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How is Heroin Withdrawal Treated?

Whether it is smoked, injected, or snorted, heroin is a highly addictive drug that poses many dangers to people who use it. In the short term, heroin provides users with a sense of being high, euphoria, or extreme relaxation. Over a period of time, using heroin regularly can result in a deterioration of the brain. This brain damage results in learning difficulties, impaired judgment, and problems with memory and concentration.[1]

Heroin users are at an increased risk of overdose and death because heroin is so addictive. When someone uses heroin regularly, their body’s systems become dependent on it. When they attempt to reduce their usage or quit entirely, they may experience a range of physical symptoms of withdrawal. These include insomnia, restlessness, bone and muscle pain, diarrhea, and vomiting. People often have intense, almost debilitating cravings. Without professional support and treatment for heroin withdrawal, it is nearly impossible to quit using the drug on your own.

Asking for help with heroin addiction can be difficult and scary, but knowing what to expect and how heroin withdrawal is treated can help you get prepared.


Step One: Treatment for Heroin Withdrawal

Withdrawal from opioids, including heroin, can be incredibly difficult. Not only does heroin withdrawal come with uncomfortable symptoms, but the cravings for heroin can be intense–or almost irresistible. Most people who attempt to quit on their own end up relapsing, either due to the intensity of the cravings or the severity of their withdrawal symptoms.

heroin withdrawal symptoms

Detox is usually the first step to quitting heroin. Completing a detox program can help people have a safe, comfortable detox experience. During detox, people are given care, support, and supervision as their body rids itself of toxins, including heroin.

A trained staff monitors and treats them for uncomfortable or dangerous withdrawal symptoms. Often, people receive medications to help manage the discomfort of withdrawal. They are also given distance and time away from heroin, making it more likely to have a safe, complete detox.  Without medically supervised detox, most people are unsuccessful in avoiding a relapse.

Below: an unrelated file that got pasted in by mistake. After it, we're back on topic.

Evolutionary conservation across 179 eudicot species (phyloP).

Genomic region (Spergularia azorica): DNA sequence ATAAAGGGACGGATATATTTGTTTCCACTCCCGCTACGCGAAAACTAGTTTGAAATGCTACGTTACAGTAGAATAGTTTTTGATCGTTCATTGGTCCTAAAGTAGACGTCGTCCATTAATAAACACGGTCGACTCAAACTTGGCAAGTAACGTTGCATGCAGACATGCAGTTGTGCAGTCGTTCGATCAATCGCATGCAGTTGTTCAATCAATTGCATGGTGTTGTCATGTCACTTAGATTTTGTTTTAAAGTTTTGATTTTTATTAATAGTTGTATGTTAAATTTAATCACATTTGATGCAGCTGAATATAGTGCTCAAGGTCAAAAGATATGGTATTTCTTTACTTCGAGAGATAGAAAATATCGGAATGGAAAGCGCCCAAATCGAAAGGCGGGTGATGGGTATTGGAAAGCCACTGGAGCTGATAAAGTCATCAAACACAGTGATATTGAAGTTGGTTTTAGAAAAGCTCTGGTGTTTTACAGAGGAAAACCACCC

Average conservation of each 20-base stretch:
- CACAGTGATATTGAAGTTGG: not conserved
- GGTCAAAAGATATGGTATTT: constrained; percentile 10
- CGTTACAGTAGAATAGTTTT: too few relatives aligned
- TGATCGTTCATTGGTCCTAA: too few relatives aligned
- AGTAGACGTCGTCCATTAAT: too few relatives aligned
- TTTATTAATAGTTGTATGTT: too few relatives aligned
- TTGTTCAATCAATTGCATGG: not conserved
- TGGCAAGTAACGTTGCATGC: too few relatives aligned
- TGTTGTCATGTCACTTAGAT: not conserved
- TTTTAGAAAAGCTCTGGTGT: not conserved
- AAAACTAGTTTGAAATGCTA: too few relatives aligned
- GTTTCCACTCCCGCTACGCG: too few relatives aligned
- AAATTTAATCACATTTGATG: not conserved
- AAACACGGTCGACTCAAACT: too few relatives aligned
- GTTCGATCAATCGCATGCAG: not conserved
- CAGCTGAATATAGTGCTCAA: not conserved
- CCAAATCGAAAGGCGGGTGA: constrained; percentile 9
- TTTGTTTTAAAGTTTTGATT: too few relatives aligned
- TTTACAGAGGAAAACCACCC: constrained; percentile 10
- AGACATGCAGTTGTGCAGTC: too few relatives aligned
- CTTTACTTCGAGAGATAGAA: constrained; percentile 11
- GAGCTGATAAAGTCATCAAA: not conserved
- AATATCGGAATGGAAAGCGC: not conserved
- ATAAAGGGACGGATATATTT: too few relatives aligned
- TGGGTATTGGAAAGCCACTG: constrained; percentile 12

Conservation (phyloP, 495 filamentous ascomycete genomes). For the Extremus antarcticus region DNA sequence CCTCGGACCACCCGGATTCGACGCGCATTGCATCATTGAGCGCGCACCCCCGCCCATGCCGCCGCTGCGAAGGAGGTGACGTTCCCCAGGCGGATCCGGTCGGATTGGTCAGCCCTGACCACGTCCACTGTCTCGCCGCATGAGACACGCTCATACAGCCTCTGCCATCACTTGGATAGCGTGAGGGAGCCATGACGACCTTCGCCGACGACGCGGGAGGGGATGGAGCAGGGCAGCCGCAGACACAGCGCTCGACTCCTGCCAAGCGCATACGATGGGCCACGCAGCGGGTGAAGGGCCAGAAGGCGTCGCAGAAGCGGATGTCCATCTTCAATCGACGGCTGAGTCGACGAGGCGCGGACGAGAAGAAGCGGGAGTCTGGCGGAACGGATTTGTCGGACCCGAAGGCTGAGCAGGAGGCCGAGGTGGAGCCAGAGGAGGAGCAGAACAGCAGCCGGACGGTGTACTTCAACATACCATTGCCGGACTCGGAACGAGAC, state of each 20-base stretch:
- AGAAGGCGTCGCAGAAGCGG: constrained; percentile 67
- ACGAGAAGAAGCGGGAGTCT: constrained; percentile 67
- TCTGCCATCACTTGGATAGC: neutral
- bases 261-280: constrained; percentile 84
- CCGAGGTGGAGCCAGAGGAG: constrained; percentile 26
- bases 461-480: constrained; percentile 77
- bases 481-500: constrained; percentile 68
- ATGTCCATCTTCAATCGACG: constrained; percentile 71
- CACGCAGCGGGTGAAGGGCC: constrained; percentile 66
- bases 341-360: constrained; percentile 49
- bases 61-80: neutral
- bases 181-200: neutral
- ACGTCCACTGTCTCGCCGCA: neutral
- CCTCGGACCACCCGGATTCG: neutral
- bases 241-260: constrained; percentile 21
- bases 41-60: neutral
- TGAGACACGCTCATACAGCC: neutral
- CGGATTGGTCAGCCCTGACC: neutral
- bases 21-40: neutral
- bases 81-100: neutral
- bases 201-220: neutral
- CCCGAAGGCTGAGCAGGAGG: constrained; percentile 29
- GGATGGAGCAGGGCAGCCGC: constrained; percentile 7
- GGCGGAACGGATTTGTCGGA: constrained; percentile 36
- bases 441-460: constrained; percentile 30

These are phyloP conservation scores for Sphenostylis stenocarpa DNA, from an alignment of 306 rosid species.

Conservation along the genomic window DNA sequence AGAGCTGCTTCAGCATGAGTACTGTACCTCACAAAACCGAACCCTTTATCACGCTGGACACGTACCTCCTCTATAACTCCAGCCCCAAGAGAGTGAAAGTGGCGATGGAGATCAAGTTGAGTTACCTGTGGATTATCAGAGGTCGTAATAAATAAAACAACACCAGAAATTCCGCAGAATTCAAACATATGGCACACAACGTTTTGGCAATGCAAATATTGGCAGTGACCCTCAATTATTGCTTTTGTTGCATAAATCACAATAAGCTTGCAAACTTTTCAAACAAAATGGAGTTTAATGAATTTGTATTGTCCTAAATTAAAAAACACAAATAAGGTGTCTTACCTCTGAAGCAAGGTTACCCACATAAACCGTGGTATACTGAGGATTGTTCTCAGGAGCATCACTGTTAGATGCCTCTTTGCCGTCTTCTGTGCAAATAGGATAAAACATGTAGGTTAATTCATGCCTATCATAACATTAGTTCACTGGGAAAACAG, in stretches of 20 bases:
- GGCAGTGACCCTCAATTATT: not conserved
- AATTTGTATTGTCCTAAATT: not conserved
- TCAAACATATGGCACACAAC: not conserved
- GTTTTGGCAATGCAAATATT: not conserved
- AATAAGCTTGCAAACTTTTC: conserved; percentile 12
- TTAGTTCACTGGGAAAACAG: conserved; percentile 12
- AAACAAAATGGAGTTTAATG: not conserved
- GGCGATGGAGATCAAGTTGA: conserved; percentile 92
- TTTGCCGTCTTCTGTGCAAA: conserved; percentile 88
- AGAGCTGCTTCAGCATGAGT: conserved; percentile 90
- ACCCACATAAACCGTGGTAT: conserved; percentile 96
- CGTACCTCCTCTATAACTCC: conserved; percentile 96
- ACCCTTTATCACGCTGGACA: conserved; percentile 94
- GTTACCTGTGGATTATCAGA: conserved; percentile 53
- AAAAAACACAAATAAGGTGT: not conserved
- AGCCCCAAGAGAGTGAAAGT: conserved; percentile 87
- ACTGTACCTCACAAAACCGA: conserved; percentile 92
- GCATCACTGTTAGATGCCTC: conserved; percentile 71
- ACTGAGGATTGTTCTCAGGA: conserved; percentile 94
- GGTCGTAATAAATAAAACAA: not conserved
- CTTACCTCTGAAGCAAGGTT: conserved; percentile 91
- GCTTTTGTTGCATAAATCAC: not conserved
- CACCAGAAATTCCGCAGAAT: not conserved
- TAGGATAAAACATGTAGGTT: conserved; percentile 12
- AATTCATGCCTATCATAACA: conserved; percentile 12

Using Heroin Detox Medications

After detox, people must participate in addiction treatment to learn how to live a life without using heroin. Heroin addiction rehab generally involves a combination of therapy, education, holistic therapies, and medications.

The medications people receive during heroin rehab work by reducing cravings for heroin and give people some relief from the emotional and physical discomfort of opiate withdrawal. These medications are effective at treating heroin withdrawal because they bind to the same receptors as opiate drugs but do not cause the euphoria that comes from using opiates. Methadone, Suboxone, Subutex, and Clonidine are some of the most commonly prescribed medications used in the treatment of heroin withdrawal.[2]

When used in combination with mental health and holistic treatments, heroin detox medications are effective at helping people complete their detox. The length and severity of a person’s addiction will help determine how long they need to keep taking medication.

Understanding the Medications Used During Treatment for Heroin Withdrawal

There are several medications used during treatment for heroin withdrawal. Before beginning a program, it is important that you understand how each medication works so you can know what to expect and be able to make informed choices about your treatment.


Suboxone is a medication that contains two separate medications: Buprenorphine, which is an opioid drug, and Naloxone, which blocks the euphoric effects of opioids.[3]


Subutex is another name for Buprenorphine, an opioid drug used in addiction treatment. This medication can be used as part of replacement therapy.[4] While it is an opiate, it does not have the same potential to be addictive as heroin does.


Methadone is a potent opioid pain reliever that can be used to treat heroin addiction. It blocks the “high” or euphoria associated with heroin or other opiates.[2]


Clonidine belongs to a category of medications called antihypertensives. During heroin addiction treatment, it is used to help relieve some of the uncomfortable symptoms of withdrawal, such as restlessness, sweating, and hot flashes.

Medications are only one aspect of successful addiction therapy. To have the best chance at lifelong recovery, it is crucial that you receive care for your whole self–body, mind, and spirit. Used alongside mental health therapy and holistic treatments, medications can offer some relief from the physical discomfort of withdrawal and allow your body to adjust more gently to the absence of heroin.



Find Help for Heroin Addiction Today

If you or someone you love struggle with addiction to heroin, you are not alone. Please reach out to the staff at the Mandala Healing Center. We offer holistic treatment and detox programs, as well as support to people at any stage of addiction recovery. We truly believe that anyone can recover from addiction to heroin if they have the right support. That is why we offer compassionate, comprehensive addiction treatment and detox programs in a safe, healing environment.

If you need life-saving treatment for heroin withdrawal and addiction, please do not wait another day for the care you deserve. Call today to speak to one of our admissions counselors.